The future, that is, is a religious one. It is also a Distributist one (if only the alleged Distributitists would stop reading The Hobbit for five minutes and actually do something.) But Berdyaev also has something to say about woman in this future (and he doesn’t need to be a biologist to do so):

It seems to me that women will be very much to the fore in the new middle ages; an exclusively masculine culture was undermined by the war [WWI], and in these later most trying years the influence of women has been considerable and their achievements recognized as great. Woman is bound more closely than man to the soul of the world and its primary elemental forces, and it is through her that he reaches communion with them. Masculine culture is too rationalizing, out of touch with the mysteries of universal life: this is corrected through woman. Women are filling a notably important role in the present religious revival; as in the gospel, they are predestined to be the myrrh-bearers. Day is the time of the exclusive predominance of masculine culture; at night the feminine element receives her rights…. It is the eternal feminine that has so great a future in coming history, not the emancipated woman or epicene creature” [6]

All he describes here, of course, is the essence of Sophiology.

In this regard, I can’t help but think of Nimue’s enchantment of Merlin in Le Morte Darthur. Merlin enthralled by Nimue, and who “allwayes he lay aboute to have hir maydynhode” is tricked by Nimue into divulging his magical power, by which she entraps him in a stone. I think we can interpret this as a prediction of the aged and decrepit masculine magic of the technological and of war being arrested (not killed) by the feminine. Remember: even the grievously wounded Arthur repairs to the Isle of Avalon to be healed of his hurts by a community of women, and is one day promised to return as the Rex Quandam, Rexque Futurus, the Once and Future King.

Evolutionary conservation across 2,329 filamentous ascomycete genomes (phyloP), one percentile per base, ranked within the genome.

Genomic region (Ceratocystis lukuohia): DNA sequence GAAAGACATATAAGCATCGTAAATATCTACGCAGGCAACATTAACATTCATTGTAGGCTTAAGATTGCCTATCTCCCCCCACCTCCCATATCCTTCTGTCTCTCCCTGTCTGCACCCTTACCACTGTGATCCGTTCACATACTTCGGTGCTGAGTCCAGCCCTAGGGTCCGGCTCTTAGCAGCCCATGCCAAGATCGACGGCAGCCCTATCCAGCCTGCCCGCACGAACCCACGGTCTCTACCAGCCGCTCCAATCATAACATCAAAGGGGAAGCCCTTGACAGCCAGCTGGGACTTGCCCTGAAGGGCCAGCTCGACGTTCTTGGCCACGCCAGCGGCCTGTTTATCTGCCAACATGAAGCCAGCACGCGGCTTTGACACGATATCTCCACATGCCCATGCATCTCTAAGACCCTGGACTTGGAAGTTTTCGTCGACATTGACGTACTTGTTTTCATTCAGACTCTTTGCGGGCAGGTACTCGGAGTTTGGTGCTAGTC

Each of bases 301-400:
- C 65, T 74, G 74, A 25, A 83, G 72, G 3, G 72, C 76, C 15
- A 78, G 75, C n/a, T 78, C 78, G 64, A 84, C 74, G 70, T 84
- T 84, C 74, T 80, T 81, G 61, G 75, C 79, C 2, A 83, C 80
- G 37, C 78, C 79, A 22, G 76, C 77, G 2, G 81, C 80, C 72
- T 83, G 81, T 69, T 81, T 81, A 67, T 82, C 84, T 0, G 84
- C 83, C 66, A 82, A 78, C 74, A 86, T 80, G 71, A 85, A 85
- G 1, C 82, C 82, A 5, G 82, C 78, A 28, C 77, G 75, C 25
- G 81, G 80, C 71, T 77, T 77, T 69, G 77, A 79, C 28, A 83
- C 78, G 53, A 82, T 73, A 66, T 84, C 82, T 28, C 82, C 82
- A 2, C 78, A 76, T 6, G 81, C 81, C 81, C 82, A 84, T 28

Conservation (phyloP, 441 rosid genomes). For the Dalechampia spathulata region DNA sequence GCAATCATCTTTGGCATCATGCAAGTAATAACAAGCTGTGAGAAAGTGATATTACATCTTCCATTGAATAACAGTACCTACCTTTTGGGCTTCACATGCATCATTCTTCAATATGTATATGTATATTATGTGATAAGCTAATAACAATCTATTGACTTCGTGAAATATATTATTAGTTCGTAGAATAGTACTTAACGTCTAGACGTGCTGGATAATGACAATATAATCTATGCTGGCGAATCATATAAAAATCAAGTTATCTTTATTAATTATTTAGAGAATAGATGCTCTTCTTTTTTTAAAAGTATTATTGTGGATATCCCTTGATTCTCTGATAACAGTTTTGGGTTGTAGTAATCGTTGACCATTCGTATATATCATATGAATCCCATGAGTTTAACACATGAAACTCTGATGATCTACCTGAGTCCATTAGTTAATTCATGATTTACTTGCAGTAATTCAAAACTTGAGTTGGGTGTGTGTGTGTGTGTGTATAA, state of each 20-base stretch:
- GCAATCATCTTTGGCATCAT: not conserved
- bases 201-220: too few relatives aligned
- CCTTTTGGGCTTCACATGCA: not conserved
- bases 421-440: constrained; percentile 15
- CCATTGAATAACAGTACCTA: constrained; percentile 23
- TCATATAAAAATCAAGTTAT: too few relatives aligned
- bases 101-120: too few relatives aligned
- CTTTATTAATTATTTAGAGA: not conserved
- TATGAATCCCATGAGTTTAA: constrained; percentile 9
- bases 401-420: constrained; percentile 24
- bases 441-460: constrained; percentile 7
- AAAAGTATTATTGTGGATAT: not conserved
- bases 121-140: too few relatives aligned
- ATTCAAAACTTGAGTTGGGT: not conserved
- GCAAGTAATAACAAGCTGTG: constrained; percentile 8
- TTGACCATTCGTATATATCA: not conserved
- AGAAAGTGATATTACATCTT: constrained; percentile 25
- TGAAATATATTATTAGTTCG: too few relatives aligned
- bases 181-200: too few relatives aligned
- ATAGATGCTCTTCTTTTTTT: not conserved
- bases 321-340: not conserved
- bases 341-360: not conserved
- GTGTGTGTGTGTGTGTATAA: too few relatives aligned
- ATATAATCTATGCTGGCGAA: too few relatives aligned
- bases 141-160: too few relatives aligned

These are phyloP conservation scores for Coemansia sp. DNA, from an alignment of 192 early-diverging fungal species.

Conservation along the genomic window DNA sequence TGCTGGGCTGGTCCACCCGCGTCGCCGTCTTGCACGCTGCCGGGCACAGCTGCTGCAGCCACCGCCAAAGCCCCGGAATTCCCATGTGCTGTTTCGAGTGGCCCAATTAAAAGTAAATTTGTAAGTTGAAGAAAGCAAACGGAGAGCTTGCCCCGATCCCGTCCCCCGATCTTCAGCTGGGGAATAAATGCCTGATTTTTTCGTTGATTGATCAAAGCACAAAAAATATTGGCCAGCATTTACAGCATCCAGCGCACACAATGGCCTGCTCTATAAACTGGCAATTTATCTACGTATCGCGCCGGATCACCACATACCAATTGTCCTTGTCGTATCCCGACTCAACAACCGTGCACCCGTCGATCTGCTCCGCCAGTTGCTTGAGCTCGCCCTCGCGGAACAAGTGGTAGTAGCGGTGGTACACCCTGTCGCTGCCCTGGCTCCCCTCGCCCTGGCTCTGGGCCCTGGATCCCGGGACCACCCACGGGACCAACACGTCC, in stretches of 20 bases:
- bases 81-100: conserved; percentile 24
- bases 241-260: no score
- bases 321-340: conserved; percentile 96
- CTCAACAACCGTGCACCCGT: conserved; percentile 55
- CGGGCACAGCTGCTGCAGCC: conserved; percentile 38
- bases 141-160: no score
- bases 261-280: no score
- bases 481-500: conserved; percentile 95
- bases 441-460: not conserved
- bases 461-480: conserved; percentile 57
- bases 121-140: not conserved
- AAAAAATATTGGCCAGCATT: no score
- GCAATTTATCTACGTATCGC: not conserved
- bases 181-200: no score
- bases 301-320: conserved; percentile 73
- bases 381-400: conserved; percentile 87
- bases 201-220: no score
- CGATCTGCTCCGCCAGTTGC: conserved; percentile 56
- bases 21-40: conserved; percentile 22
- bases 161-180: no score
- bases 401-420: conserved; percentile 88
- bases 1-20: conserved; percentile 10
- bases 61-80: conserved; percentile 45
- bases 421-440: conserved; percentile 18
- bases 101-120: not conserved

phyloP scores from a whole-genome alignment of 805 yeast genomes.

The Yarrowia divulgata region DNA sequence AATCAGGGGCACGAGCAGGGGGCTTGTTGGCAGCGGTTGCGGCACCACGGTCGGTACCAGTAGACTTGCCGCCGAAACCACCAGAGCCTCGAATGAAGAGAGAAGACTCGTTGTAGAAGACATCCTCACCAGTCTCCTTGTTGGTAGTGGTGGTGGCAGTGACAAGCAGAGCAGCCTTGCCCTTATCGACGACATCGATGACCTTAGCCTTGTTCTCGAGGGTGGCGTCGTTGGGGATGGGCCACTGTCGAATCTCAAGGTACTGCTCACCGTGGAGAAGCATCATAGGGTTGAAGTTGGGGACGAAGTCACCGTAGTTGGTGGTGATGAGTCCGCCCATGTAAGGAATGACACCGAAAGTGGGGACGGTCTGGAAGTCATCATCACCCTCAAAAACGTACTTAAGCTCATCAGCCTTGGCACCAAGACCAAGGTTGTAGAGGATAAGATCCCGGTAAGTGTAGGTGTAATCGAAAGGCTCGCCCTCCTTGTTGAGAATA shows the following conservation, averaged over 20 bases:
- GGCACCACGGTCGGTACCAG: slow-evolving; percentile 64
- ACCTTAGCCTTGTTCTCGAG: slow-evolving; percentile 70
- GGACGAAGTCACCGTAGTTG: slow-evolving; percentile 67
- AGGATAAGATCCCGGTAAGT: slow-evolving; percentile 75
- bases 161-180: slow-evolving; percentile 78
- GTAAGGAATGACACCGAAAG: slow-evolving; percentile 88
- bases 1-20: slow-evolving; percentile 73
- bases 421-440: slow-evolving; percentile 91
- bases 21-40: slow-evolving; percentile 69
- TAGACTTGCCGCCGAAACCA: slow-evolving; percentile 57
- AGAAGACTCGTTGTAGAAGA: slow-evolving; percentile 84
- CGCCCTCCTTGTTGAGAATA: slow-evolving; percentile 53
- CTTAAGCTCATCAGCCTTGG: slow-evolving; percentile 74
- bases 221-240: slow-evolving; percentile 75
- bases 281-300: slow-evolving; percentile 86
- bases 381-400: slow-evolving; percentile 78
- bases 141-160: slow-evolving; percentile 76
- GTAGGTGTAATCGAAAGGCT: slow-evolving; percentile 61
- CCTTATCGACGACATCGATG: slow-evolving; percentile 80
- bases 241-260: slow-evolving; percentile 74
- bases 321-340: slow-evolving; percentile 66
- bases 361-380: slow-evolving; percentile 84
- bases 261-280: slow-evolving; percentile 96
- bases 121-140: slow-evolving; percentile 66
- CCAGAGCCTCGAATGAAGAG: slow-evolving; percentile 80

So, I think we are indeed living in a Dark Age, but I also think we live upon the cusp of a New Middle Ages. But nothing is guaranteed. I think the present Archons also see this movement—and are doing their utmost to hold on to their power through the same tools that destroyed Arthur’s realm: war, magic (or technology to you and me), and a profound misunderstanding of the feminine.